FisMat2017 - Submission - View

Abstract's title: Coherent magnons in antiferromagnetic thin films stimulated by EUV pulses from the seeded free-electron laser FERMI
Submitting author: Alberto Simoncig
Affiliation: Elettra Sincrotrone Trieste
Affiliation Address: Elettra-Sincrotrone Trieste S.C.p.A. Strada Statale 14 - km 163,5 in AREA Science Park 34149 Basovizza, Trieste (Italy)
Country: Italy
Oral presentation/Poster (Author's request): Poster
Other authors and affiliations: A. Simoncig (1), R. Mincigrucci (1), E. Principi (1), F. Bencivenga (1), A. Calvi (2), L. Foglia (1), G. Kurdi (1), L. Raimondi (1), M. Manfredda (1), N. Mahne (1), R. Gobessi (1), S. Gerusin (1), C. Fava (1), M. Zangrando (1), A. Matruglio (3), S. Dal Zilio (3), V. Masciotti (3), M. Lazzarino (3) and C. Masciovecchio (1) (1) Elettra Sincrotrone Trieste S. C. p. A. (2) Università degli Studi di Trieste (3) IOM (Istituto officina dei Materiali)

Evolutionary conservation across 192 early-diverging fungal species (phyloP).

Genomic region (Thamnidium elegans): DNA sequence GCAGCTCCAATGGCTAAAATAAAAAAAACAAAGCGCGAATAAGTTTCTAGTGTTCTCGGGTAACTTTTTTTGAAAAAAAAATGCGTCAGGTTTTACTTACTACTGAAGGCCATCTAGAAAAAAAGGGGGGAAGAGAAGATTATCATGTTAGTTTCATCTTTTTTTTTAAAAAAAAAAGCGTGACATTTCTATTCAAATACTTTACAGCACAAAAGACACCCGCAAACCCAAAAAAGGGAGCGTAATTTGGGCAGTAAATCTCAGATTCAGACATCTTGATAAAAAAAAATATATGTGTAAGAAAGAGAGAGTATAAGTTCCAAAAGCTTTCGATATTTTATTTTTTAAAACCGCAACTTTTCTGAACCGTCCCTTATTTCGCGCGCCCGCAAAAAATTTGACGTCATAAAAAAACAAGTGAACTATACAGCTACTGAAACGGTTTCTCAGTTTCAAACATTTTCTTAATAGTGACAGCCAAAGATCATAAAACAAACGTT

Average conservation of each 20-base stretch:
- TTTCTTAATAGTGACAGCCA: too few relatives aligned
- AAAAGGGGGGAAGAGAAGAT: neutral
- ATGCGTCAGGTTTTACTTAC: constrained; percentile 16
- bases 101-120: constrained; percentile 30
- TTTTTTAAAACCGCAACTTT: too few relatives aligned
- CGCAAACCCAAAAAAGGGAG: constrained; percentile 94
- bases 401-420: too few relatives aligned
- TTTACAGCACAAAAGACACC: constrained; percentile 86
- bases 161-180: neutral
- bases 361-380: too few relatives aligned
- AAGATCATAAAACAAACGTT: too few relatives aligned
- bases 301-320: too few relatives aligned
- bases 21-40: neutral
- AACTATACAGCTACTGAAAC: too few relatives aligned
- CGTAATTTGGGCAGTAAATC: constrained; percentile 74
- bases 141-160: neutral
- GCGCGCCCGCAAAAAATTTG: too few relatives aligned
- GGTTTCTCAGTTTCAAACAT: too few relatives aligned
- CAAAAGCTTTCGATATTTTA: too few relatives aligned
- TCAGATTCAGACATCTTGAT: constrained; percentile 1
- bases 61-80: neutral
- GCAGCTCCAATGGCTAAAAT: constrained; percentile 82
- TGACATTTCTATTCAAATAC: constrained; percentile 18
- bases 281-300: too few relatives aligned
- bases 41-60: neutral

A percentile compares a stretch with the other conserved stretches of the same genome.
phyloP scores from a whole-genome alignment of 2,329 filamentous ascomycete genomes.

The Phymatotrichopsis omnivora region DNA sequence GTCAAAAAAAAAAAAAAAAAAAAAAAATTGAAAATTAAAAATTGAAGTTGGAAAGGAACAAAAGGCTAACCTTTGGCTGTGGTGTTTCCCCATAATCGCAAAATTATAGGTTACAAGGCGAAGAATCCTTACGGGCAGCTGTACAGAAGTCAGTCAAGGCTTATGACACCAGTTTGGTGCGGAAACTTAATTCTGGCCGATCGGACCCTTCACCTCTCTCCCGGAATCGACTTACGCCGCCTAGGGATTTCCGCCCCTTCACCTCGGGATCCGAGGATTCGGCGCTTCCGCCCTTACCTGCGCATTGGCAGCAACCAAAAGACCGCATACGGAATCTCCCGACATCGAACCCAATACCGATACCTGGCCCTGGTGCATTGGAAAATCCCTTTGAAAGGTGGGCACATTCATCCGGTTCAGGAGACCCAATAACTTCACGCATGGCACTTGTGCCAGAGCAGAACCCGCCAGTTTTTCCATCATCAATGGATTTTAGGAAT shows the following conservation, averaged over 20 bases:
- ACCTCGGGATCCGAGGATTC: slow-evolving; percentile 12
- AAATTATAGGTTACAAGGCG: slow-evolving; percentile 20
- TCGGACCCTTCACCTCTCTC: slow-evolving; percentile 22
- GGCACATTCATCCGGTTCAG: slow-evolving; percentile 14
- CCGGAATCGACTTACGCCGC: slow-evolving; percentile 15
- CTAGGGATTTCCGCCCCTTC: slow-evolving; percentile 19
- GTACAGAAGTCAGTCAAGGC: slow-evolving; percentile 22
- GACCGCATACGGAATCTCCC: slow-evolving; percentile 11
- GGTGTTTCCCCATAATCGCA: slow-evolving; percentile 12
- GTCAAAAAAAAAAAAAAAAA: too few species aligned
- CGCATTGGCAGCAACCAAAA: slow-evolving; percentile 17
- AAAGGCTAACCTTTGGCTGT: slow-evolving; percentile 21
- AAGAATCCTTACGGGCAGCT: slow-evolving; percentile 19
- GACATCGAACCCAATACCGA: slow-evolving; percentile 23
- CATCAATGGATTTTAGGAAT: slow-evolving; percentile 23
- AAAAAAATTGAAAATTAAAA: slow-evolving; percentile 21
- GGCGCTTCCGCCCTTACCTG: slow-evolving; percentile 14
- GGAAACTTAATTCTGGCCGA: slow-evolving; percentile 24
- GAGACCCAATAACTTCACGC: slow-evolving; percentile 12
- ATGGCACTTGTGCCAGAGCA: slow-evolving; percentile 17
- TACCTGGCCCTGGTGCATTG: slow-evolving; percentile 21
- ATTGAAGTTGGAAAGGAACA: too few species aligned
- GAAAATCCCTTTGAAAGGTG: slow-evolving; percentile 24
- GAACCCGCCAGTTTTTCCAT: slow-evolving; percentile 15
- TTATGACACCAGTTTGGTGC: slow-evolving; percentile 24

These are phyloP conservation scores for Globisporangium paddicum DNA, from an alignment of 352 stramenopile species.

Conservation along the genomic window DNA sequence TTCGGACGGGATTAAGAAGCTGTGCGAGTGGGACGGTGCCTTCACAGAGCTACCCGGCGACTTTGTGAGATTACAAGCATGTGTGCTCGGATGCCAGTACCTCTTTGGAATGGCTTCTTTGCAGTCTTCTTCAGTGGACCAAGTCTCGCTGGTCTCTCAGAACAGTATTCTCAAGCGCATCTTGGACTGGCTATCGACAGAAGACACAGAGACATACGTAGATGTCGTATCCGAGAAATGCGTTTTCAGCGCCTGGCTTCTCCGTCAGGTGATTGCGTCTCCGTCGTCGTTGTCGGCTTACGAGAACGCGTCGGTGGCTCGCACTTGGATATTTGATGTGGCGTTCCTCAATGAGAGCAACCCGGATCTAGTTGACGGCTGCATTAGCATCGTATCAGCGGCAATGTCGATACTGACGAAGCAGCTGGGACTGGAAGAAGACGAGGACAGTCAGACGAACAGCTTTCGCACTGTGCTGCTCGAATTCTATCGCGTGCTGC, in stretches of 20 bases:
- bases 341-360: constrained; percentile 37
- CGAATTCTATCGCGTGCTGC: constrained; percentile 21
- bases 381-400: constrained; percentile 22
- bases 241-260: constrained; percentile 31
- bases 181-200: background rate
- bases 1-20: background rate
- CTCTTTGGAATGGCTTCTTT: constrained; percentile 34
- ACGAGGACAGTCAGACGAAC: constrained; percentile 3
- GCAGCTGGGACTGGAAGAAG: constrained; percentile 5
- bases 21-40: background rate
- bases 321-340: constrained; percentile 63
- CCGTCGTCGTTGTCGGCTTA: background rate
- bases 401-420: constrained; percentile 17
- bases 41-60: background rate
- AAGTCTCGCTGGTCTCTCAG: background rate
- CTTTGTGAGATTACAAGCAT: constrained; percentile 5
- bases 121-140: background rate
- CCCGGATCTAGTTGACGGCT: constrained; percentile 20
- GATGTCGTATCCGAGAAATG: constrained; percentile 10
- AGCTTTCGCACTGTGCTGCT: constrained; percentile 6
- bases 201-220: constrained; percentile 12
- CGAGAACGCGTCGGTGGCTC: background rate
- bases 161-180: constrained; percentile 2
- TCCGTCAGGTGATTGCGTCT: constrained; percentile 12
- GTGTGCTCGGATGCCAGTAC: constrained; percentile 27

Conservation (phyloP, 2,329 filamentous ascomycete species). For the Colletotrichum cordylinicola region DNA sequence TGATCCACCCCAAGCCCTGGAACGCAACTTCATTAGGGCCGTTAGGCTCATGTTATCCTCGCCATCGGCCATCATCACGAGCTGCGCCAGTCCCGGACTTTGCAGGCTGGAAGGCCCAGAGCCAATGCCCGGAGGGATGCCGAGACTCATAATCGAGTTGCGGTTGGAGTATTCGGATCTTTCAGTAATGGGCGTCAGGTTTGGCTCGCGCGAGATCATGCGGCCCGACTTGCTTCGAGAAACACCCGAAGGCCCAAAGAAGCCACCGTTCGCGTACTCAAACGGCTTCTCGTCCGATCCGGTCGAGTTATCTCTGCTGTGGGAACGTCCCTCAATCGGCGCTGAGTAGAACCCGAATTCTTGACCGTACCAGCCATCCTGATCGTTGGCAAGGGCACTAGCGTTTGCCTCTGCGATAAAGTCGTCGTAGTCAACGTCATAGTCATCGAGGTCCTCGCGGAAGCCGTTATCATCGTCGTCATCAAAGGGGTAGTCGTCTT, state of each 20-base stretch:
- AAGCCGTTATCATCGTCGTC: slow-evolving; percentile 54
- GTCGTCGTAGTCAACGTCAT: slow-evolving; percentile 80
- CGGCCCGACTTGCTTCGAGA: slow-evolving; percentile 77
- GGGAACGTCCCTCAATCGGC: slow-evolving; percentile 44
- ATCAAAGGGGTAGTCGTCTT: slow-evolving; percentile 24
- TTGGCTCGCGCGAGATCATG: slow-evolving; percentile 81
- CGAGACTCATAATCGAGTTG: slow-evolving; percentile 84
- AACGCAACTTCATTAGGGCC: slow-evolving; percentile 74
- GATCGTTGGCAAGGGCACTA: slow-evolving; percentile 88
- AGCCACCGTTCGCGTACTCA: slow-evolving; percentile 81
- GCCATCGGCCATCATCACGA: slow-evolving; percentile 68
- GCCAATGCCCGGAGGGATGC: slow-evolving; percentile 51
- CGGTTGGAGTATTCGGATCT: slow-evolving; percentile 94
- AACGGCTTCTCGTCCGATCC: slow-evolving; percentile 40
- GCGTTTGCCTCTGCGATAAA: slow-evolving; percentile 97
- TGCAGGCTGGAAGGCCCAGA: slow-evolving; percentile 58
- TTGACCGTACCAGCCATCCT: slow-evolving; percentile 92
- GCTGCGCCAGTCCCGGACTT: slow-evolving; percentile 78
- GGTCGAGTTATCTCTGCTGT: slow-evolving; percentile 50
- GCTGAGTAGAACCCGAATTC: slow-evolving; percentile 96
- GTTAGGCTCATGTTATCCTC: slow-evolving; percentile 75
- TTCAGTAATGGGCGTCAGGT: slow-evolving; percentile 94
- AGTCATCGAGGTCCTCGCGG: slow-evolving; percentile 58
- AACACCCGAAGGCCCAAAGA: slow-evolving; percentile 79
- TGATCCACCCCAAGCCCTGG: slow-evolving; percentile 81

The full understanding of magnetism at the ultrafast (sub-picosecond) time-scale represents an open challenge for current material science and technology. We report the observation of coherent collective modes in the anti-ferromagnetic insulator nickel oxide (NiO), identified by the frequency expected for the out-of-plane single-mode magnon resonance of NiO. These magnetic collective excitations have been inelastically stimulated by extreme ultra-violet (EUV) pulses delivered by the seeded free-electron laser (FEL) FERMI (Trieste, Italy) and subsequently revealed probing the transient optical activity of NiO by means of well-known magneto-optical effects (Faraday effect). Additionally, we present the dependence of these modes as a function of the helicity of the incoming EUV photons. Similar processes have been reported by the table-top community where infrared or even longer wavelength (THz) pulses have been used to trigger such collective modes, but never, to our knowledge, in the EUV spectral range around transition core resonances. A phenomenological model has been purposely developed for qualitatively explaining the observed data. These results could push further the current knowledge of ultrafast magnetic processes and serve as a starting point for future and deeper investigations.